Sunday, August 18, 2013

Forest City Ratner to Revive Aging Nassau Coliseum

The team behind Brooklyn’s Barclays Center—Forest City Ratner and SHoP Architects—will join forces again to overhaul the run-down Nassau Veterans Memorial Coliseum in Uniondale, Long Island. The developer beat out the competition, Madison Square Garden, and took home the prize: a contract to manage and rehabilitate the 41-year old crumbling arena that has been home to the Islanders since the hockey team was first founded in 1972. The Islanders will be moving their franchise to the Barclays Center in 2014.

Bruce Ratner expects the entire renovation will cost an estimated $229 million, but will require no public funding. The rent from the arena, along with ticket sales and other deals, will generate roughly $195 million over the period of its 34-year lease. Madison Square Garden, however, projected that they would raise $112 million within the same time frame.

The proposal calls for slashing 5,000 seats from the arena and for a new undulating facade designed to emulate the landscape of Long Island, with visual references to the dunes, beach fencing and boardwalks.

Ratner also plans to add a new plaza, theaters, restaurants, and bowling alley, and outdoor concert venue to the 77-acre site.

The Barclays Center team has a 34-year lease on the property now, with a 15-year option to renew. Over the initial term, the county would receive $195 million in revenue, coming from a mix of rents, ticket sales and other agreements, which could rise to as much as $335 million if Barclays exercises its right to the full 49-year term. The minimum annual payment would by $4 million per year, increasing by 10% every five years. MSG offered only a 5% increase each year, for a total of $112 million the first 34 years.

The Barclays Center bid has promised a $229 million project designed by SHoP Architects that sheathes the arena in a nest of glass and steel, looking like a hypertrophied Barclays Center. The remade arena would host 309 events a year, including boxing matches, college hoops, even six games by the Islanders hockey team, which are poised to move to the Barclays Center as soon as the 2013-2014 hockey season. Concerts will be led by the Barclays partners in the bid, Live Nation and Jay Z's Roc Nation.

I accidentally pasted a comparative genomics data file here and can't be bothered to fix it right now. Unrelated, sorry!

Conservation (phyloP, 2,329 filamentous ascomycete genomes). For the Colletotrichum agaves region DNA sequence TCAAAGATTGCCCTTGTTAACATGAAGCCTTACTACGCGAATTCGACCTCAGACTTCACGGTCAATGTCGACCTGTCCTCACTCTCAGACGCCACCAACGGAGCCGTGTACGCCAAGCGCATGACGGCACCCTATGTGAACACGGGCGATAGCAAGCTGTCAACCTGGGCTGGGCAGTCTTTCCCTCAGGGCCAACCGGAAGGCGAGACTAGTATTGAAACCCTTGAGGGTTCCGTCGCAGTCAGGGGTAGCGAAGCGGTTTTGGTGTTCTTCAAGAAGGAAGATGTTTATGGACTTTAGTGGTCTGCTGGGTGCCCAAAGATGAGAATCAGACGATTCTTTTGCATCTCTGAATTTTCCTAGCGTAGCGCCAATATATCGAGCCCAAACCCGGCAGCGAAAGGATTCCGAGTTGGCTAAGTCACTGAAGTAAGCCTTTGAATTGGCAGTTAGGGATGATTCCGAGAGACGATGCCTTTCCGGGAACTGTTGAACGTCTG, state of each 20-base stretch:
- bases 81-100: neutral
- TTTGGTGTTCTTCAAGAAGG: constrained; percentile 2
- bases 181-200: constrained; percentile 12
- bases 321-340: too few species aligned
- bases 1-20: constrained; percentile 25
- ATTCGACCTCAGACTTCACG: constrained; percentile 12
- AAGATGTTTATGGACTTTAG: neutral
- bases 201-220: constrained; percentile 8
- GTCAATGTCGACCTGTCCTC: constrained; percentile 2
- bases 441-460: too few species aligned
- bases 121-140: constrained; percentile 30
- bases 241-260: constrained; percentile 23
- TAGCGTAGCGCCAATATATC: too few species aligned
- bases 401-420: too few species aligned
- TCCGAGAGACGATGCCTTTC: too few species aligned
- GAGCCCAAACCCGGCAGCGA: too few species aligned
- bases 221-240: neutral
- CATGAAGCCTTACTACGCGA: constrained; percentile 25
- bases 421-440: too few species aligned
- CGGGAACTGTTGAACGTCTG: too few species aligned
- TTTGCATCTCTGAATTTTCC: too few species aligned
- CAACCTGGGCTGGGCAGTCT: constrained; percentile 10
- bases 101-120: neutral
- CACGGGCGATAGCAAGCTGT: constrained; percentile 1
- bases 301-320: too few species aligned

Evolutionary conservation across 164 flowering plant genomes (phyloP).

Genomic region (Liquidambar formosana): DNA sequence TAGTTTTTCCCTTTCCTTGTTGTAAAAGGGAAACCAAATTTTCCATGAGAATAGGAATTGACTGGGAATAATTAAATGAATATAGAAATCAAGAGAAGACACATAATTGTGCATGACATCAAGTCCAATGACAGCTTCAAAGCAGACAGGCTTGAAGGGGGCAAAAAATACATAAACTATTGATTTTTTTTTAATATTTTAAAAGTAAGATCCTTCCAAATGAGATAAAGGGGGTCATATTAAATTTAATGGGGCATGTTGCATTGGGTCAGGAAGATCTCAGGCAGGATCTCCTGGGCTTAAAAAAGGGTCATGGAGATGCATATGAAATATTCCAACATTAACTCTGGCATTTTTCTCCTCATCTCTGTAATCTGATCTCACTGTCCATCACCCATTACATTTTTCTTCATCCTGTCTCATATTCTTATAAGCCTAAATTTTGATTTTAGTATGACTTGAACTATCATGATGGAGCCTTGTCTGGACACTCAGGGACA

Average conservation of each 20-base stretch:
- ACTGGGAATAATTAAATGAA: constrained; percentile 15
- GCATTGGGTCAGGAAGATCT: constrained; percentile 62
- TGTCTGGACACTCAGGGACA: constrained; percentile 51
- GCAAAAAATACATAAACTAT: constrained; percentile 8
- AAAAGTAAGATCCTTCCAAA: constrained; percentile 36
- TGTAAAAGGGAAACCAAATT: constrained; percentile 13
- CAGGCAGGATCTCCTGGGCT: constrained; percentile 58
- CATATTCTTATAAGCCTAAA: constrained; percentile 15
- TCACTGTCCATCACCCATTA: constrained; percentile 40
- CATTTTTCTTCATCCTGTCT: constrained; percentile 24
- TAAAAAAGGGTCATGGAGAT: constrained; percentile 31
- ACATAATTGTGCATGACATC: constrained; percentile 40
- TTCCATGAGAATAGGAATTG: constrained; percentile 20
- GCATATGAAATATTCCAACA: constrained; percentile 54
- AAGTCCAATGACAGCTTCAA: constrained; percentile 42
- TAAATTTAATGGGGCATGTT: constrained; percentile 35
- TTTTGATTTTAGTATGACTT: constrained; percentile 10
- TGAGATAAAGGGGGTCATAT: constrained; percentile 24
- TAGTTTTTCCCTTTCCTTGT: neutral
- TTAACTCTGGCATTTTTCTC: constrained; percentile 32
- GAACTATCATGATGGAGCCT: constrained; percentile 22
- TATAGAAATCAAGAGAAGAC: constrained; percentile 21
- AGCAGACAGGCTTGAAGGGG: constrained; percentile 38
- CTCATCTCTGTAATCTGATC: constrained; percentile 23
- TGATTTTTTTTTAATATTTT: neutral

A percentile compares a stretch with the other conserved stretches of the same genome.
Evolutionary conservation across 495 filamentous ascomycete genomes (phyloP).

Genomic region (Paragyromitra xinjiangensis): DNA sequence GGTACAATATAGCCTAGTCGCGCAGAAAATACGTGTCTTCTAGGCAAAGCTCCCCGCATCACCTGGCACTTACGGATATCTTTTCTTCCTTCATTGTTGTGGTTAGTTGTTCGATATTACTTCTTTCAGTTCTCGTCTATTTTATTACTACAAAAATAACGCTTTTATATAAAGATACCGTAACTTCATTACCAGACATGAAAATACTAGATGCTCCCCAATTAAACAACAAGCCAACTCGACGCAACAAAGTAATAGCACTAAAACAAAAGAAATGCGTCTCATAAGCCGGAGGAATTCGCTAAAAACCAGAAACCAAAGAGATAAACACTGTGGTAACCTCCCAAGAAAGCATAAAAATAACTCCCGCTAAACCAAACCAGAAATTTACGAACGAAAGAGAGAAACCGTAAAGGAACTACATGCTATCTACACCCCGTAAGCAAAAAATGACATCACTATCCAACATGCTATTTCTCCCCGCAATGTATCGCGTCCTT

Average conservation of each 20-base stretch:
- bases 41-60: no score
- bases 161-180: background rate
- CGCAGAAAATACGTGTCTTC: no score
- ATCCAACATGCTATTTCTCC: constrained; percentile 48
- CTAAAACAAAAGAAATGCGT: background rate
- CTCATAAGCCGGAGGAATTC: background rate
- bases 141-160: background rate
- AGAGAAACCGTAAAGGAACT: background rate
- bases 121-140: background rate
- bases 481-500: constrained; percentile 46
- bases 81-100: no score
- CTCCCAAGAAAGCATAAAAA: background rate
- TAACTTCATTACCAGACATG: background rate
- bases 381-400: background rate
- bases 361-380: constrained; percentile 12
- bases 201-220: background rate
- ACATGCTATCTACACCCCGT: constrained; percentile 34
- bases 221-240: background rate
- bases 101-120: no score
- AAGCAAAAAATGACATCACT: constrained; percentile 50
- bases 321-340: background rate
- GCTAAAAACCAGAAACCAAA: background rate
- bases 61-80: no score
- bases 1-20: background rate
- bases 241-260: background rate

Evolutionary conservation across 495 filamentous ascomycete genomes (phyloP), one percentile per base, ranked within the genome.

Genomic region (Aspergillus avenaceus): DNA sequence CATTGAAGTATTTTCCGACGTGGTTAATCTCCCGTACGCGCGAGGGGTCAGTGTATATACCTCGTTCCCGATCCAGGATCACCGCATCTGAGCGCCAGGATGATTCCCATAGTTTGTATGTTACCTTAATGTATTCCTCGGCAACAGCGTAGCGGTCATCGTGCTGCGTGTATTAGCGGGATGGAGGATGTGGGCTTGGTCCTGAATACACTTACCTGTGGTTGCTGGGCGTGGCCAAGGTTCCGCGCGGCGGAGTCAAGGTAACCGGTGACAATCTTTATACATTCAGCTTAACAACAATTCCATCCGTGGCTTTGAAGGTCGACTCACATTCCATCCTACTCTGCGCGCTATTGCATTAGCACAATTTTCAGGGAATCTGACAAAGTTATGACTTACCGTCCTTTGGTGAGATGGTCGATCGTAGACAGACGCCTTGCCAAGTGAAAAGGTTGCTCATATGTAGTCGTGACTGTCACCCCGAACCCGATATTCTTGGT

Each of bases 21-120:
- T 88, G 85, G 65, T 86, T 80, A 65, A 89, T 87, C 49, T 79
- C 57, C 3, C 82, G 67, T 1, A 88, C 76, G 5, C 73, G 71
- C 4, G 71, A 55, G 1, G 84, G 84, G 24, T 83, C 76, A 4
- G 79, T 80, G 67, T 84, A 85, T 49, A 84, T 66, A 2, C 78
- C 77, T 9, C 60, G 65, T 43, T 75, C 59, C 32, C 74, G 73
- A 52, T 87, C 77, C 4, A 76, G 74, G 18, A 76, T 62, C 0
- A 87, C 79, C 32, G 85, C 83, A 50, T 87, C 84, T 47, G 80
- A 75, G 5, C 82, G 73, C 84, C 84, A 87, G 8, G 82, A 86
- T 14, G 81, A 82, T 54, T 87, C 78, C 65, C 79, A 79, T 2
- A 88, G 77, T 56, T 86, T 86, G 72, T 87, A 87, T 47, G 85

Local developer Edward Blumenfeld, who was one of the four original bidders for the arena, will help develop a number of restaurant and retail outlets around the arena, which will be co-managed by Barclays and Legends Hospitality, which runs concessions at Yankee Stadium and the under-construction observation deck at the World Trade Center.

The project has been seen as a boon for Long Island, even though it has lost its beloved hockey team to Brooklyn in the process.

Following the announcement of the move last fall, Forest City Ratner offered to undertake a feasibility study of what to do with the Coliseum and the 63 acres of parking lots and empty land surrounding it.

The decision was made that the best use would be keeping an entertainment venue, even without a National Hockey League team, as an anchor for the local economy.

The most enticing piece of the plan is that, for taxpayers, it is free, as the bidders all agreed to finance the project themselves. This is contrary to two proposals made in the past decade, which sought nearly half-a-billion dollars in taxpayer financing. That most recent bid was scuttled in August 2011

Visit Our Sponsors

Page Views

Since October 1, 2011